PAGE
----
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Tampa 'well-prepared' should natural disaster strike SEC tournament

A tornado last year damaged this high seating area at the Georgia Dome and tore a hole in the north section of the roof.

Associated Press (2008)

A tornado last year damaged this high seating area at the Georgia Dome and tore a hole in the north section of the roof.

TAMPA — Rob Higgins ran into Craig Mattox on the concourse at Georgia Tech University in March 2008, the morning after a tornado with 110 mph winds ripped through the Georgia Dome, damaged the roof and forced the SEC men's basketball tournament to be moved on hardly any notice.

Mattox, the longtime tournament director, had been awake for 24 hours. He was still handling the logistics of moving the game from a 26,000-seat arena to a college facility with a 9,100 capacity.

"Craig hadn't slept, he looked delirious and he was punch-drunk," said Higgins, executive director of the Tampa Bay Sports Commission, who was in Atlanta preparing for this year's tournament at the St. Pete Times Forum. "But I remember one of the first things he said to me was, 'Find out as quickly as you can what our backup is next year.' He mumbled that to me. So we made sure we got that off the checklist quickly."

Mattox's concern was understandable. In a matter of minutes, last year's SEC tournament was thrown into chaos.

Mattox was sitting at the scorer's table watching an overtime game between Mississippi State and Alabama on March 14 when the event coordinator informed him the city of Atlanta was under a tornado warning.

"He knelt down and handed me some public address announcements that we needed to have read over the PA system," Mattox said. "I took the announcements from him, was reviewing them. I stood up to go walk them down to our PA announcer, and that's when it hit. All that happened in, I think, 30 seconds to one minute. I personally had very, very little warning."

Atlanta officials had about 10-15 minutes' warning. And just like that, emergency plans that had been dormant for years were dusted off and put into action. The storm tore a hole in the north section of the Georgia Dome roof. Debris fell from the roof as officials tried to keep fans calm. It delayed Mississippi State's 69-67 overtime win for more than an hour.

Eventually, the Georgia-Kentucky game, which was scheduled to be the final game of the evening, was postponed until Saturday.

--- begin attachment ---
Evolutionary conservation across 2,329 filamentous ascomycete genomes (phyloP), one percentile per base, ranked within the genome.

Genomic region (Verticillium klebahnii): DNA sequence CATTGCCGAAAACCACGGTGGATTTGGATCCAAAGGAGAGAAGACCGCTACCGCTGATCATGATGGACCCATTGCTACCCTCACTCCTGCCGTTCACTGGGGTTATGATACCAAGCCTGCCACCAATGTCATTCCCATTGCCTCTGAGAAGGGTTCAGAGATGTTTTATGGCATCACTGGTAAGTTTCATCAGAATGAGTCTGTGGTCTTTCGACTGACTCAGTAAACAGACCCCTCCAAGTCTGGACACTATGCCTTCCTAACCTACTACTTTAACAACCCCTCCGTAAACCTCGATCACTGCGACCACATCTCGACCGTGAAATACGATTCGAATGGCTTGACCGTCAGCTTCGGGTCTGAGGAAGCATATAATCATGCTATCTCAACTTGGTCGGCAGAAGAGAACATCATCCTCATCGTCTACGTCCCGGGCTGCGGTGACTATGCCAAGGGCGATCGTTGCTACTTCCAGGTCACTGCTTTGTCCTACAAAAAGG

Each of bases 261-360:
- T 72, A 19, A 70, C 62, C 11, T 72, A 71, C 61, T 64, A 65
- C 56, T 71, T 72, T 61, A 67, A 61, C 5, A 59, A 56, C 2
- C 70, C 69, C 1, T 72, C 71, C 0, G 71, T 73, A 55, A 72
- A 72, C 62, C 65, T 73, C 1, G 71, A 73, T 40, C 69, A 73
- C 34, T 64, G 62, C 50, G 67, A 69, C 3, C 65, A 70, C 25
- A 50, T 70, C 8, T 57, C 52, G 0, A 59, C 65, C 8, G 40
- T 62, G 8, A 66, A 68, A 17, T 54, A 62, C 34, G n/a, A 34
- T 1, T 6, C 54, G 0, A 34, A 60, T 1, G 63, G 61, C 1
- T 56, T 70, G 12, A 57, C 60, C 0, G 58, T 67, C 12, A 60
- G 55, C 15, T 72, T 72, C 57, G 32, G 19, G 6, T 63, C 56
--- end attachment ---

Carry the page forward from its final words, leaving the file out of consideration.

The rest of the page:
"We were in the locker room getting ready for the game against Kentucky," Georgia senior guard Terrance Woodbury recalled. "We didn't even know, all we heard was that there was a tornado outside. We couldn't see anything. People said it was shaking outside, the ceiling was shaking and stuff was falling from the ceiling. I'm from Virginia, so I've been through a few bad storms myself."

Mattox believes that the short warning may have been a good thing.

"It may have been a blessing in disguise that we had no warning," he said. "Certainly when the tornado hit, people would have known what it was, some might have tried to start leaving. There could have been a potential for a lot of panic. I don't think we really had any kind of panic. It was very calm. But people definitely knew something was going on out of the ordinary."

Players and coaches were sent to the locker room, along with the coaches' wives and children, and stadium officials evacuated fans from the upper levels of the stadium. The damage was extensive to many buildings in the downtown Atlanta area, including the CNN Building and the Omni Hotel. Debris was strewn across the area, and cars crushed by falling debris could be seen throughout downtown.

"We watched it on SportsCenter (later) because they wouldn't allow us to go out there," Kentucky junior guard Jodie Meeks said. "It was too dangerous."

Meeks, who is from the Atlanta area, had family on the way to the game, but they turned around en route after hearing about the tornado.

The final two days of the tournament were held at the much smaller Georgia Tech facility. SEC officials decided that only media, school pep bands and family members from each team would be admitted, and thousands of fans left the area. The SEC lost about $2 million.

Mattox has made five trips to the Tampa area for site visits during the past 18 months. "We feel like we're well-prepared," he said.

Tournament officials don't expect any problems this week, but in case of a disaster, the tournament will be moved to the Martinez Center at the University of Tampa. Higgins said SEC officials prefer that the backup site remains in the core geographic area of the original facility. The University of Tampa is within about 1 mile of the St. Pete Times Forum, the SEC's headquarter hotels and many of the downtown area hotels where fans will stay.

"If you're going to pick up at a moment's notice, you want to be in close proximity to all of that infrastructure," Higgins said. "It just makes a lot of sense from a geographical standpoint, but also because we know the University of Tampa would do a great job with the staff they have over there."

Antonya English can be reached at

Tampa 'well-prepared' should natural disaster strike SEC tournament 03/09/09 [Last modified: Tuesday, March 10, 2009 1:13pm]
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